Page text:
review 10/17

17 October 2011.
Storychord’s Around The Campfire @ HousingWorks Bookstore Cafe.

Tonight online literary/music/visual arts journal Storychord’s founder, Sarah Knowles, presented an evening of spooky stories, spookier songs and — this part’s the spookiest — S’MORES. It provided a perfect transition into the impending madness of CMJ week.First worth noting is the intimate venue, HousingWorks Bookstore Cafe in New York’s Greenwich Village. The old-timey structure boasts wrapping staircases, walls stuffed with books and a pious vibe. That last part’s likely thanks to the establishment’s charitable roots. Absolutely all proceeds generated from book, media and cafe sales go to benefit those affected by AIDS and homelessness. Now ain’t that just the coolest?

Painter Andrea Sparacio contributed the event-specific diptych featuring a toasty outdoor fire. The piece set the night’s Halloweenie mood.

Fiction writer Mile Klee went up first to bat. He recited a flowery, winding piece set in the 18th century. Klee mentioned a friend once asked if the story specifically investigated an addiction to the Internet. Giggles abounded following the quick share, but Klee never confirmed nor denied this claim.

Katie Mullins brought her ukulele and oversize Jewish harp to the stage after. She sang a four-song story following a freshly-fallen couple throughout the first three-word exchanges to the inevitably grisly camping trip to… well, the theme was spooky, right? Mullins coaxed a lavishly creeping quality from her handheld harp and married it sweetly to her Andrew Bird-challenging whistle. It was her voice that shined as the standout feature of her set, of course, though… it dripped from the raised platform one part woodland nymph battle-cry, another part flaming phoenix yodel. Each time time her mouth opened, she seemed reborn — an event mirrored through the rekindled, astutely attentive audience.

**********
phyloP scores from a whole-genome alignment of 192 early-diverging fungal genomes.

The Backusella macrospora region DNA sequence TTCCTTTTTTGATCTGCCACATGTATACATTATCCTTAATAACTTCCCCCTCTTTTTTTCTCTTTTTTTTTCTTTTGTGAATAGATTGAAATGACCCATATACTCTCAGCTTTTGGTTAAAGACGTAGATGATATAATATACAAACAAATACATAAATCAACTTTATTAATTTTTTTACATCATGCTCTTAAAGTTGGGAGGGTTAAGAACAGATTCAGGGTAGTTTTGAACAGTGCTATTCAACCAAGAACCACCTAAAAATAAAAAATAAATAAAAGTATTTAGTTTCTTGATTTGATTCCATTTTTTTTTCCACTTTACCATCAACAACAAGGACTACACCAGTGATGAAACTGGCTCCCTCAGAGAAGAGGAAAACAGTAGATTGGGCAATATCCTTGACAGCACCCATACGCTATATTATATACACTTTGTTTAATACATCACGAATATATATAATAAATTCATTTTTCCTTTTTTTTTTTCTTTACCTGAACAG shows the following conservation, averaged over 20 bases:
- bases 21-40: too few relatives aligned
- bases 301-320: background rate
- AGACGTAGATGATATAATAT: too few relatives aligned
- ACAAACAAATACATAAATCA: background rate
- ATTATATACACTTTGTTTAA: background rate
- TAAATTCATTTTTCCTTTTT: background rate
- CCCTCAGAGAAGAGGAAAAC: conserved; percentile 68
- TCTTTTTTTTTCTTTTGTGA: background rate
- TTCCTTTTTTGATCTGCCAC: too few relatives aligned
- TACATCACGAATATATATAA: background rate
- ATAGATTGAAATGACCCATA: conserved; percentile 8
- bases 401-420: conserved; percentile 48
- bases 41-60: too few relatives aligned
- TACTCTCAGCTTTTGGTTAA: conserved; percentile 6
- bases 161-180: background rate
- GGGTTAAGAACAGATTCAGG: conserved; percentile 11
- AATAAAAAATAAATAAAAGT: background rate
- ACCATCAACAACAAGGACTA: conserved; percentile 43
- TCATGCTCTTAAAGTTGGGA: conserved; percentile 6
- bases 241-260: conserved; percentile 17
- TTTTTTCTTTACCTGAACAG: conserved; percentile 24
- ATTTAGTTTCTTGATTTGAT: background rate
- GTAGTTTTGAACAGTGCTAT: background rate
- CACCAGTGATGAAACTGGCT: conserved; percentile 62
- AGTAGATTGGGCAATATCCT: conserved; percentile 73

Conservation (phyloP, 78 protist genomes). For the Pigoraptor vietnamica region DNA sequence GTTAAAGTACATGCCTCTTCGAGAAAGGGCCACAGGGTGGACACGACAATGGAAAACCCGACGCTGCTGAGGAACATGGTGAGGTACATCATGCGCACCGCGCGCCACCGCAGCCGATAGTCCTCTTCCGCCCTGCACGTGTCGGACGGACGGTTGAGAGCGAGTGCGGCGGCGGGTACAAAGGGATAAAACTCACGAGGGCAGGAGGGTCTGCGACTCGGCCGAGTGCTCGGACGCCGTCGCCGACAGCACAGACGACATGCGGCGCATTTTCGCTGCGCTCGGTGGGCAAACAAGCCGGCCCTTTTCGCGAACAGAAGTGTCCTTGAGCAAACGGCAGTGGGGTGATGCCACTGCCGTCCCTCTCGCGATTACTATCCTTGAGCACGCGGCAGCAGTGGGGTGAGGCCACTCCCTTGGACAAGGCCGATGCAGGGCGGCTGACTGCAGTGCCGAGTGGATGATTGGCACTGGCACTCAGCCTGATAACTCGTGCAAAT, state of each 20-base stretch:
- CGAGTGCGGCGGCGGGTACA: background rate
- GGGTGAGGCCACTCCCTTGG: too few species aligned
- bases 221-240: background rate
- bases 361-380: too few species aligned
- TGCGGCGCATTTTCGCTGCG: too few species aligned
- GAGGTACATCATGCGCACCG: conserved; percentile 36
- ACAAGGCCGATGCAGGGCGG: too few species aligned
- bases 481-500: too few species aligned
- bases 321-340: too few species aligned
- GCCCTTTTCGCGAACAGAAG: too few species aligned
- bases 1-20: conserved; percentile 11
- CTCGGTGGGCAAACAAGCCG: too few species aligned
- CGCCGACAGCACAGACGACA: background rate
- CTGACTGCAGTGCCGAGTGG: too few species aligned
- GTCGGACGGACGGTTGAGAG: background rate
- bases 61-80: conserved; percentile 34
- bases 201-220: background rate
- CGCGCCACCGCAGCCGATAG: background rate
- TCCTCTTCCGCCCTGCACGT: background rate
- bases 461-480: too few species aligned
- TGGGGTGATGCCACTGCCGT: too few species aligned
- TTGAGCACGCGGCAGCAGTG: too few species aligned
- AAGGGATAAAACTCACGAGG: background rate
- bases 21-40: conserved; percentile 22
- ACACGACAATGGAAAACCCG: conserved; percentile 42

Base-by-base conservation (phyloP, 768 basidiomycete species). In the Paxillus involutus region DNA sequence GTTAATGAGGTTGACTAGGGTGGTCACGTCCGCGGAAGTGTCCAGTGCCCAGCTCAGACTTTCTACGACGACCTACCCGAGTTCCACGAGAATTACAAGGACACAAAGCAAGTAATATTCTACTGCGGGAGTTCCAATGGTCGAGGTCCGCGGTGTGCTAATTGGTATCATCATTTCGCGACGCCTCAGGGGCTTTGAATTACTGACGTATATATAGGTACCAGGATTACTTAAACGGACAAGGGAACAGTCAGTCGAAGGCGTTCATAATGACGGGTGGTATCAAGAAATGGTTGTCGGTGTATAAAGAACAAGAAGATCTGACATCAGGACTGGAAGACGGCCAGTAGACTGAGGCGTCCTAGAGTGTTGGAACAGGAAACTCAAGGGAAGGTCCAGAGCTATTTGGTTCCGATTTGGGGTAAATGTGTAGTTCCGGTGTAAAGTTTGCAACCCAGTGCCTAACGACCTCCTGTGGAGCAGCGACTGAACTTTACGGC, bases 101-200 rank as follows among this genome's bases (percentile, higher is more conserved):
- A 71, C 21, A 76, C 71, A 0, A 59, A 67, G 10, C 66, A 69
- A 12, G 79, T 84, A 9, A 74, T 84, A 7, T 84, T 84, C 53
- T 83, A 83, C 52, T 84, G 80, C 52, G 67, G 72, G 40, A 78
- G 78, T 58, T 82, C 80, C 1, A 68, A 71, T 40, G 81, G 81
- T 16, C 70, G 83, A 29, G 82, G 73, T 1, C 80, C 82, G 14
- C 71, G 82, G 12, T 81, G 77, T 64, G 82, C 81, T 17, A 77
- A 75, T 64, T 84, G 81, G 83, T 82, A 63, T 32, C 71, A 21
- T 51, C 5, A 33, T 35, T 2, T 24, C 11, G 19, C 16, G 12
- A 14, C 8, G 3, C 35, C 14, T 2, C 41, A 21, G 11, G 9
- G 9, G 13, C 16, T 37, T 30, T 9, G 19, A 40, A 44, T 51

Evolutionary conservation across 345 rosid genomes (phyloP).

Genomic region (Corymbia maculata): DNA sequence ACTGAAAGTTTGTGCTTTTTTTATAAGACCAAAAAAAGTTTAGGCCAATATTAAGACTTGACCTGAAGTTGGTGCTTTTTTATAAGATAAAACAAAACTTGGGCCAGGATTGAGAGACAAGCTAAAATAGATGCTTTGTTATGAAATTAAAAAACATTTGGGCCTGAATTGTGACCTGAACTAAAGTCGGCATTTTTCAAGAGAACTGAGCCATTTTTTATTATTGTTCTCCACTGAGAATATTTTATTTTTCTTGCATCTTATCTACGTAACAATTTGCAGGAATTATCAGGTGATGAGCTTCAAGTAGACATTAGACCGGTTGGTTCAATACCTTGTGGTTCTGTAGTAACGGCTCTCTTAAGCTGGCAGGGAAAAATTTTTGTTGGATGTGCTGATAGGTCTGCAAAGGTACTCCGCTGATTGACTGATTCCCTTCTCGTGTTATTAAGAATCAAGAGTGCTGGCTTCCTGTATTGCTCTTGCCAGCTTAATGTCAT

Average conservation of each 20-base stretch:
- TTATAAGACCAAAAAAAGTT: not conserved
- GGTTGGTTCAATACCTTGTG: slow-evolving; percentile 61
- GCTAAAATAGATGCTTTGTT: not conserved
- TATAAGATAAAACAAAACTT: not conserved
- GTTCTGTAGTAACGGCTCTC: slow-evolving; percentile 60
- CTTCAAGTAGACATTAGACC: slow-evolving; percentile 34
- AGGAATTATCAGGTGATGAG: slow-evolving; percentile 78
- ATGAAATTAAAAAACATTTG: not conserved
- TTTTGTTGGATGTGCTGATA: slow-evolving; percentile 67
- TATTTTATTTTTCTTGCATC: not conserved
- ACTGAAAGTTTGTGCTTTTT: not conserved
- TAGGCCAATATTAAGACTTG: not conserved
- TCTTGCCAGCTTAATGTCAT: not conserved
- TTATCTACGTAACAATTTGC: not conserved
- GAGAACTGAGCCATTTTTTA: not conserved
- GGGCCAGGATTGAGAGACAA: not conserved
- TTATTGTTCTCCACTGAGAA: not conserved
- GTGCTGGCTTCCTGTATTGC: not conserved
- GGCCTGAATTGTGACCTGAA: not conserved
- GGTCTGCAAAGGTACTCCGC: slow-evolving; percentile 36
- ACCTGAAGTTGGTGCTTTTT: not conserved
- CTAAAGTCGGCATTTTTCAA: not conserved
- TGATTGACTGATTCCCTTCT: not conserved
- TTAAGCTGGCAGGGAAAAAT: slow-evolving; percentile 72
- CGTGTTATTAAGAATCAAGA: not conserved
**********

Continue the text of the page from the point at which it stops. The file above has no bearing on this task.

Tim Mucci uttered the most terrifying tale of the evening. He airily delivered a macabre plot twisting around a child’s early-life scaring glimpse at death during a family roadtrip. Mucci coiled the following words to cap his story off with a house full of goosebumps.

Another reader, Michelle Augello-Page, stood the stage next. Her prose morosely danced throughout a forest of deceit and infidelity. The words hung ornate, impossible to understand without its cousins. Augello-Page’s story cradled a complex beauty that perhaps would better be appreciated when printed. That doesn’t mean I don’t plan to look up just that, y’know.

A guitar and its master, Will Stratton (buddy of Sufjan Stevens, NBD…), closed the night’s curtains. Strumming his strings as if they lived on a banjo, he belted ballads of murder, hexing love and — of course — mercury poisoning. Nothing screeches scarier than abundant mounds of fresh yellowtail or cracked thermometers (guess on which he sing-song waxed). Hear his record, New Vanguard Blues, recorded in Queens just last summer via Bandcamp. He also mentioned a new full-length due in November — something worth an eye-out.

To make matters better, the show yielded a decent 100-something turn-out. Fingers crossed it raised some funds for HousingWorks’ good aims and those good aims of Storychord, too. The evening proved a fine start to a wild week, this time, in the tune of tasty twang.
Many thanks to BBQCHICKENROBOT for this review!


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